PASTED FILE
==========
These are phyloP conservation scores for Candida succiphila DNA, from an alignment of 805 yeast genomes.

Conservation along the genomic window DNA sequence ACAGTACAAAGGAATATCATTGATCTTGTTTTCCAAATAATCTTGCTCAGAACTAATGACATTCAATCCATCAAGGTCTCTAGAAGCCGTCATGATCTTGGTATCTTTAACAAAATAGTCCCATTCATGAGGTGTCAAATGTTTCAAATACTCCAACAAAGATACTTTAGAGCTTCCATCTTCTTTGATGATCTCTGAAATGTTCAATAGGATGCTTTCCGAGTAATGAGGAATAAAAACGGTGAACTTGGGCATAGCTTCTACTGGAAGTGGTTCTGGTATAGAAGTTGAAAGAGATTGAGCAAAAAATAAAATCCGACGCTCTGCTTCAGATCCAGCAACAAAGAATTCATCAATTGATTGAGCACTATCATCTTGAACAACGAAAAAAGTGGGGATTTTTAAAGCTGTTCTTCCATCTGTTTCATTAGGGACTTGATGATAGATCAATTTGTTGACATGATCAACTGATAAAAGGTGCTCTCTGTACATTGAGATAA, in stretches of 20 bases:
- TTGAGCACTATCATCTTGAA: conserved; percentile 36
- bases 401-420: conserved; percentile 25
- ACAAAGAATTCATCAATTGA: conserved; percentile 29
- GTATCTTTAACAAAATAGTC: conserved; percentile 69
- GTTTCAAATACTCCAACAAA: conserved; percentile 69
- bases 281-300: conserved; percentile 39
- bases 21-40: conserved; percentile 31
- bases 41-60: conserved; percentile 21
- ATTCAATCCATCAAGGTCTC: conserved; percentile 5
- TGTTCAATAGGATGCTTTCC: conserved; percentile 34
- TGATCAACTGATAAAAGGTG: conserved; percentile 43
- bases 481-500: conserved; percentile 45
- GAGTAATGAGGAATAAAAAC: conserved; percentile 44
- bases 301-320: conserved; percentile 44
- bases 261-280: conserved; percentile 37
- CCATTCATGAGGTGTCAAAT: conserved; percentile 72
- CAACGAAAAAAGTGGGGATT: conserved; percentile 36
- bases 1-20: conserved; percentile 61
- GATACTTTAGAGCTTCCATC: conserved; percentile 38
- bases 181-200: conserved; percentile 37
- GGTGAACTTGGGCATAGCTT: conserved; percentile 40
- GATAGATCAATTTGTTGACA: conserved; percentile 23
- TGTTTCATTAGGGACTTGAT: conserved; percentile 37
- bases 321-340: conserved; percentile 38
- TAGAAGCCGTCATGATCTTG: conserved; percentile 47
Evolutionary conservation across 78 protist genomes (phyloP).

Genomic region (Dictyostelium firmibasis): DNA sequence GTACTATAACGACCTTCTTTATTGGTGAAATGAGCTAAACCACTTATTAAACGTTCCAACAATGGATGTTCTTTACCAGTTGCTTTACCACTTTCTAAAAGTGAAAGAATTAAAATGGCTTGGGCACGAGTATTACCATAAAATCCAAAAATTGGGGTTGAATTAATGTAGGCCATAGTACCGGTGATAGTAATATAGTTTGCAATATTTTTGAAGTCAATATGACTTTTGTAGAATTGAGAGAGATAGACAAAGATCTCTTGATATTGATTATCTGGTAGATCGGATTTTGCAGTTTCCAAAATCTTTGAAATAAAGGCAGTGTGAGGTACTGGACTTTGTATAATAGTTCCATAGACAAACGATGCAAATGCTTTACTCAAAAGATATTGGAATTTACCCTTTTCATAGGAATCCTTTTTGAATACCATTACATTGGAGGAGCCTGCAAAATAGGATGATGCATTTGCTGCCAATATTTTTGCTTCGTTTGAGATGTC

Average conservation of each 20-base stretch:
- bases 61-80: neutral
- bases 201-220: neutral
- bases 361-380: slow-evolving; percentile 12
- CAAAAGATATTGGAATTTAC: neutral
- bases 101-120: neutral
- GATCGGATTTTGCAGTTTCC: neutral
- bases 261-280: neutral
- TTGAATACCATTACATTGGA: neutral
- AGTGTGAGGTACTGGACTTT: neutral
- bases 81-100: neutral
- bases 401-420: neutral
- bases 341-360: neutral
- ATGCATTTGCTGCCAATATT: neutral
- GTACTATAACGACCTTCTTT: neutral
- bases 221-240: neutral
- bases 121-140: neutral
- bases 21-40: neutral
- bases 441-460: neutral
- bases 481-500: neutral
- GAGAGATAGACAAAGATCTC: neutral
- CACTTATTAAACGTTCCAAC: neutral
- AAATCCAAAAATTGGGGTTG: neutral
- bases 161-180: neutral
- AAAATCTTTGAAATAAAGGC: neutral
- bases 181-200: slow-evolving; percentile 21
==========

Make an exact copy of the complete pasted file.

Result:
These are phyloP conservation scores for Candida succiphila DNA, from an alignment of 805 yeast genomes.

Conservation along the genomic window DNA sequence ACAGTACAAAGGAATATCATTGATCTTGTTTTCCAAATAATCTTGCTCAGAACTAATGACATTCAATCCATCAAGGTCTCTAGAAGCCGTCATGATCTTGGTATCTTTAACAAAATAGTCCCATTCATGAGGTGTCAAATGTTTCAAATACTCCAACAAAGATACTTTAGAGCTTCCATCTTCTTTGATGATCTCTGAAATGTTCAATAGGATGCTTTCCGAGTAATGAGGAATAAAAACGGTGAACTTGGGCATAGCTTCTACTGGAAGTGGTTCTGGTATAGAAGTTGAAAGAGATTGAGCAAAAAATAAAATCCGACGCTCTGCTTCAGATCCAGCAACAAAGAATTCATCAATTGATTGAGCACTATCATCTTGAACAACGAAAAAAGTGGGGATTTTTAAAGCTGTTCTTCCATCTGTTTCATTAGGGACTTGATGATAGATCAATTTGTTGACATGATCAACTGATAAAAGGTGCTCTCTGTACATTGAGATAA, in stretches of 20 bases:
- TTGAGCACTATCATCTTGAA: conserved; percentile 36
- bases 401-420: conserved; percentile 25
- ACAAAGAATTCATCAATTGA: conserved; percentile 29
- GTATCTTTAACAAAATAGTC: conserved; percentile 69
- GTTTCAAATACTCCAACAAA: conserved; percentile 69
- bases 281-300: conserved; percentile 39
- bases 21-40: conserved; percentile 31
- bases 41-60: conserved; percentile 21
- ATTCAATCCATCAAGGTCTC: conserved; percentile 5
- TGTTCAATAGGATGCTTTCC: conserved; percentile 34
- TGATCAACTGATAAAAGGTG: conserved; percentile 43
- bases 481-500: conserved; percentile 45
- GAGTAATGAGGAATAAAAAC: conserved; percentile 44
- bases 301-320: conserved; percentile 44
- bases 261-280: conserved; percentile 37
- CCATTCATGAGGTGTCAAAT: conserved; percentile 72
- CAACGAAAAAAGTGGGGATT: conserved; percentile 36
- bases 1-20: conserved; percentile 61
- GATACTTTAGAGCTTCCATC: conserved; percentile 38
- bases 181-200: conserved; percentile 37
- GGTGAACTTGGGCATAGCTT: conserved; percentile 40
- GATAGATCAATTTGTTGACA: conserved; percentile 23
- TGTTTCATTAGGGACTTGAT: conserved; percentile 37
- bases 321-340: conserved; percentile 38
- TAGAAGCCGTCATGATCTTG: conserved; percentile 47
Evolutionary conservation across 78 protist genomes (phyloP).

Genomic region (Dictyostelium firmibasis): DNA sequence GTACTATAACGACCTTCTTTATTGGTGAAATGAGCTAAACCACTTATTAAACGTTCCAACAATGGATGTTCTTTACCAGTTGCTTTACCACTTTCTAAAAGTGAAAGAATTAAAATGGCTTGGGCACGAGTATTACCATAAAATCCAAAAATTGGGGTTGAATTAATGTAGGCCATAGTACCGGTGATAGTAATATAGTTTGCAATATTTTTGAAGTCAATATGACTTTTGTAGAATTGAGAGAGATAGACAAAGATCTCTTGATATTGATTATCTGGTAGATCGGATTTTGCAGTTTCCAAAATCTTTGAAATAAAGGCAGTGTGAGGTACTGGACTTTGTATAATAGTTCCATAGACAAACGATGCAAATGCTTTACTCAAAAGATATTGGAATTTACCCTTTTCATAGGAATCCTTTTTGAATACCATTACATTGGAGGAGCCTGCAAAATAGGATGATGCATTTGCTGCCAATATTTTTGCTTCGTTTGAGATGTC

Average conservation of each 20-base stretch:
- bases 61-80: neutral
- bases 201-220: neutral
- bases 361-380: slow-evolving; percentile 12
- CAAAAGATATTGGAATTTAC: neutral
- bases 101-120: neutral
- GATCGGATTTTGCAGTTTCC: neutral
- bases 261-280: neutral
- TTGAATACCATTACATTGGA: neutral
- AGTGTGAGGTACTGGACTTT: neutral
- bases 81-100: neutral
- bases 401-420: neutral
- bases 341-360: neutral
- ATGCATTTGCTGCCAATATT: neutral
- GTACTATAACGACCTTCTTT: neutral
- bases 221-240: neutral
- bases 121-140: neutral
- bases 21-40: neutral
- bases 441-460: neutral
- bases 481-500: neutral
- GAGAGATAGACAAAGATCTC: neutral
- CACTTATTAAACGTTCCAAC: neutral
- AAATCCAAAAATTGGGGTTG: neutral
- bases 161-180: neutral
- AAAATCTTTGAAATAAAGGC: neutral
- bases 181-200: slow-evolving; percentile 21